What does it mean when the shares in my account have been liquidated?

By Chad Langager AAA
A:

An account liquidation occurs when the holdings of an account are sold off by the firm in which the account was created. In the majority of cases, this will deal with problems arising with margin requirements. When you sign up for a margin account with a brokerage firm, that firm obtains the legal right to liquidate your account when you are unable to meet the account's requirements.

There are two main account types: cash accounts and margin accounts. A cash account only allows an investor to purchase securities up to the amount of the cash held in the account. For example, if an account has $10,000 in cash, the account holder will only be able to purchase a maximum of $10,000 worth of stock.

With cash accounts, a brokerage firm does not have the same ability to liquidate unless it is in regards to an external factor like a personal bankruptcy. A margin account, on the other hand, allows investors to borrow money from a brokerage firm on top of the money they have placed in the account, usually up to 50%. Therefore, if you have $5,000 in the account, you could potentially purchase $10,000 in securities.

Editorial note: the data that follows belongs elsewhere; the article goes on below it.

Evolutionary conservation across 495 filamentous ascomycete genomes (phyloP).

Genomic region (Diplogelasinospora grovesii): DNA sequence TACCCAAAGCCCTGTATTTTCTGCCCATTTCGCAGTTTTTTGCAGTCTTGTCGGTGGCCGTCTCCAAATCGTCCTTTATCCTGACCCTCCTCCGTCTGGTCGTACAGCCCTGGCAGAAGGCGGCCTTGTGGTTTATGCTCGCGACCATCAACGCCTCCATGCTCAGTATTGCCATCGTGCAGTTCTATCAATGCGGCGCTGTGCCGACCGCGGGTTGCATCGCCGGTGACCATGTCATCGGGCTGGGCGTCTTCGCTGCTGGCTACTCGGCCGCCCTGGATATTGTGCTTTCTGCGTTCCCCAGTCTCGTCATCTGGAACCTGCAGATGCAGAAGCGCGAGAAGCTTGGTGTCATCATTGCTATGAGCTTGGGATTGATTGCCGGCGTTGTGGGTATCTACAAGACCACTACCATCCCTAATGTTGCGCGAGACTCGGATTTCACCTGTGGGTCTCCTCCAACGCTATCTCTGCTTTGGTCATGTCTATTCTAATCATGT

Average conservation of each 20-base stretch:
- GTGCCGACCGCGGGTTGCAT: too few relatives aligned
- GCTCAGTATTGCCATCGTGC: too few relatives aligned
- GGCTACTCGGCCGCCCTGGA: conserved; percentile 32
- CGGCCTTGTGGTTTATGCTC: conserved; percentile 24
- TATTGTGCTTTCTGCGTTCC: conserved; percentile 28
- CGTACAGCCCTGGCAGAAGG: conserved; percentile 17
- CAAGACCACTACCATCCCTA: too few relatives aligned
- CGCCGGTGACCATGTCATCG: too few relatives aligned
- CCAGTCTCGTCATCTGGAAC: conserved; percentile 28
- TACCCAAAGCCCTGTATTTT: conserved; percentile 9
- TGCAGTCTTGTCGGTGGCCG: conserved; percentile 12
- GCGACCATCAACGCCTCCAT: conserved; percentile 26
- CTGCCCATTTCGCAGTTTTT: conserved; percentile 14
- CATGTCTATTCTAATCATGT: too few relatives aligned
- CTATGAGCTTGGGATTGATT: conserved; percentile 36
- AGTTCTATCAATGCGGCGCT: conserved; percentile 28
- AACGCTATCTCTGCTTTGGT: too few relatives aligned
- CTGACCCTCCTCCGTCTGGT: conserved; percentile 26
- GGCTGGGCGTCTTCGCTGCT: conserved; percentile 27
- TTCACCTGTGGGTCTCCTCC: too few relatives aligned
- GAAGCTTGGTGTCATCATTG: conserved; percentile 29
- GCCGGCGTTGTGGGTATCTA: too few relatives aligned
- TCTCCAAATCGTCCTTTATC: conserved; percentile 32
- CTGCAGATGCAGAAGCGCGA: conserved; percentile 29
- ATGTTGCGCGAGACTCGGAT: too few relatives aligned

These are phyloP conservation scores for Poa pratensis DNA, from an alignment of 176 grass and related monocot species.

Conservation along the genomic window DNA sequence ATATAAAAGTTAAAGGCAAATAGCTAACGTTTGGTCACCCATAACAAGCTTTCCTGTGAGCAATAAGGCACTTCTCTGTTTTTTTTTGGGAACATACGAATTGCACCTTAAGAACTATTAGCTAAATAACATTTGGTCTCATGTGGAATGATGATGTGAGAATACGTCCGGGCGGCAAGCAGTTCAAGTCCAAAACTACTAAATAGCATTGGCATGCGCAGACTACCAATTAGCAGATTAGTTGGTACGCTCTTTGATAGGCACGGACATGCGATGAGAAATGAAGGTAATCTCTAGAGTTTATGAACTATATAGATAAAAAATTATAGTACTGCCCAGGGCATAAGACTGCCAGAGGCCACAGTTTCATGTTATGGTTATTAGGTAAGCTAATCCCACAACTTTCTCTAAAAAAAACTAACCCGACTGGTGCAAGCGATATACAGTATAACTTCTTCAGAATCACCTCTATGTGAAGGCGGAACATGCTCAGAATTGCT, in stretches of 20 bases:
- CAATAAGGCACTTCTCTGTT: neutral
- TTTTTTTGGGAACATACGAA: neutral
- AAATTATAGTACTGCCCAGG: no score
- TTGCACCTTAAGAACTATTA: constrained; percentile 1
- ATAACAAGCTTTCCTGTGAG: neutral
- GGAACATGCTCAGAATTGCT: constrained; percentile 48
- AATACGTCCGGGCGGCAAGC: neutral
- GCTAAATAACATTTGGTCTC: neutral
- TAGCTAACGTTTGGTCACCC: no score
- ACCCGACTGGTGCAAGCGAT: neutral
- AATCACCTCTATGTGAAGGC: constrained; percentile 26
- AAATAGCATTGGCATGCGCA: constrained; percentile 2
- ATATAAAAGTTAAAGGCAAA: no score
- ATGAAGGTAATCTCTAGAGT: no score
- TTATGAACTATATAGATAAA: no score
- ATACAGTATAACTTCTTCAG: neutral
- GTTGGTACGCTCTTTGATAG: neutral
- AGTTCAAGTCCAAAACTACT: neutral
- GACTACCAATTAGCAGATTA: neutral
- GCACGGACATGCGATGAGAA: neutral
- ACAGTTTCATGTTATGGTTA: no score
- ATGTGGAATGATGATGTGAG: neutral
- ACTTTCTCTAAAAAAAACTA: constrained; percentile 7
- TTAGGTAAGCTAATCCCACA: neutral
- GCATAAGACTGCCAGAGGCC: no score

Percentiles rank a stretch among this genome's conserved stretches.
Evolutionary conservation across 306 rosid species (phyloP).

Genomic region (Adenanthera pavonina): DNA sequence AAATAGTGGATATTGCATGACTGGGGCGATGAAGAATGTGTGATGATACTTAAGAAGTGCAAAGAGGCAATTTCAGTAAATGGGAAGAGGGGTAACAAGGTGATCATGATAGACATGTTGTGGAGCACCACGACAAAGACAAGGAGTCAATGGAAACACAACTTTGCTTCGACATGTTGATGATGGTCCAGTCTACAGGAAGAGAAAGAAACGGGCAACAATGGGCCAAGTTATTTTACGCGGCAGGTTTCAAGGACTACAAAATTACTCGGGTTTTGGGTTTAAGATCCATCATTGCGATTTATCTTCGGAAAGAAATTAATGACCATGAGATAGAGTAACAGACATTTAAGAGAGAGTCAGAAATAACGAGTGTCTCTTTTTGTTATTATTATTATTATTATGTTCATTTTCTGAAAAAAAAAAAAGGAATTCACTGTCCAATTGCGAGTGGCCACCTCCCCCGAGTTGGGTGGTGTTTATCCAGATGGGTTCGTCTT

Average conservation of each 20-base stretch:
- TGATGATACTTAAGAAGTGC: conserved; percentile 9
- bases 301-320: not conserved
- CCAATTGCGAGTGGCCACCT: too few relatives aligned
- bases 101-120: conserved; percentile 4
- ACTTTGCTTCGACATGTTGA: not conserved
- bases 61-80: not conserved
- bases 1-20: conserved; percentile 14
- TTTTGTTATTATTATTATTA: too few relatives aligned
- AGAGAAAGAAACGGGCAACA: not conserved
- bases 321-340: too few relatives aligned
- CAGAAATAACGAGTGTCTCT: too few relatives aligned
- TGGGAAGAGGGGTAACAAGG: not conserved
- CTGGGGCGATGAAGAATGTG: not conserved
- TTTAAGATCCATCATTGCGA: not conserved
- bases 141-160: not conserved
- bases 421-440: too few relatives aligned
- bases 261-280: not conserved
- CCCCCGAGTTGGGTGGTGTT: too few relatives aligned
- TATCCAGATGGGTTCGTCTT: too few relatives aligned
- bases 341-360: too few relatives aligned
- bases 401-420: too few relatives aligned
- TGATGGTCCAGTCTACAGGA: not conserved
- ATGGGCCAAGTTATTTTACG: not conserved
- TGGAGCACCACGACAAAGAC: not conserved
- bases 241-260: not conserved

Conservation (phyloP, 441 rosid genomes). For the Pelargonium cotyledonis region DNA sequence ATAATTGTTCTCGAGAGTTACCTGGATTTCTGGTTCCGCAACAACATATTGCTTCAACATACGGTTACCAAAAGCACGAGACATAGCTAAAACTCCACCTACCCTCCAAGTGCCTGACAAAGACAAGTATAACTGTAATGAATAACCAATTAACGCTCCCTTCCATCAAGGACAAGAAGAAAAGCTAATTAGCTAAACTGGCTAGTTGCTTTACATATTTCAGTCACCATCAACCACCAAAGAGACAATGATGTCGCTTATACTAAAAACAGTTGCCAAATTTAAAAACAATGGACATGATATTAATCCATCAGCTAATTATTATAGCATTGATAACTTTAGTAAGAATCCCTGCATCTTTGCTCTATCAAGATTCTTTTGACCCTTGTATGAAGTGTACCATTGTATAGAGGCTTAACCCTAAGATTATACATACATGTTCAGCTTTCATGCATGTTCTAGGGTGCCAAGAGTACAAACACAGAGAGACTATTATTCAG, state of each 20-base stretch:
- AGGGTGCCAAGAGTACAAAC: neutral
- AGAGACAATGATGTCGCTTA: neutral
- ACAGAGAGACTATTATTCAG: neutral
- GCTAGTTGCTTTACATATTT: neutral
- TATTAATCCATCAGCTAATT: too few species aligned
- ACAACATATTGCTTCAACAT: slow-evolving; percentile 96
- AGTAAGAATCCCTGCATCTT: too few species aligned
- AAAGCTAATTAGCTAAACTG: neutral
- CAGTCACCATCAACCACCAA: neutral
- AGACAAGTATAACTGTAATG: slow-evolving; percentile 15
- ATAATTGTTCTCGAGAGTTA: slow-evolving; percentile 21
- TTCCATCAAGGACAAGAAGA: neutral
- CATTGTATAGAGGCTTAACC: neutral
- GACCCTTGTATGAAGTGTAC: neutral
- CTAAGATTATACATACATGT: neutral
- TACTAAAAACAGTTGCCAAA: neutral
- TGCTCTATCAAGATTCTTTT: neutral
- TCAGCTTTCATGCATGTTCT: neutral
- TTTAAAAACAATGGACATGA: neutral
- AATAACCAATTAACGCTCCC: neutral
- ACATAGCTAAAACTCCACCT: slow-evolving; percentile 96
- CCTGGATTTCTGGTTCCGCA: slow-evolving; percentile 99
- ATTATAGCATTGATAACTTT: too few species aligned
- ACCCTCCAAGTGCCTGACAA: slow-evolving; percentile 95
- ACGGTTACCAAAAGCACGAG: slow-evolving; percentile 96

A typical requirement of a margin account is to maintain at least 25% equity, or your own money, of the total market value at any given point. For example, suppose you purchase $10,000 worth of stock with $5,000 of your own money and $5,000 of margin money. If the value of this position were to fall to $7,500, your equity position in the investment falls to $2,500 ($7,500-$5,000), which represents 33% margin - above the 25% requirement.

However, if the value falls to $6,500, your equity in the position would be reduced to $1,500 ($6,500-$5,000), which puts your margin at 23%, falling below the minimum margin requirement of 25%. If the account does fall below the minimum maintenance margin level, you will either have to add more money to the account to meet the margin call or your account will be liquidated in part or in full.

For more information, read the Margin Trading tutorial.

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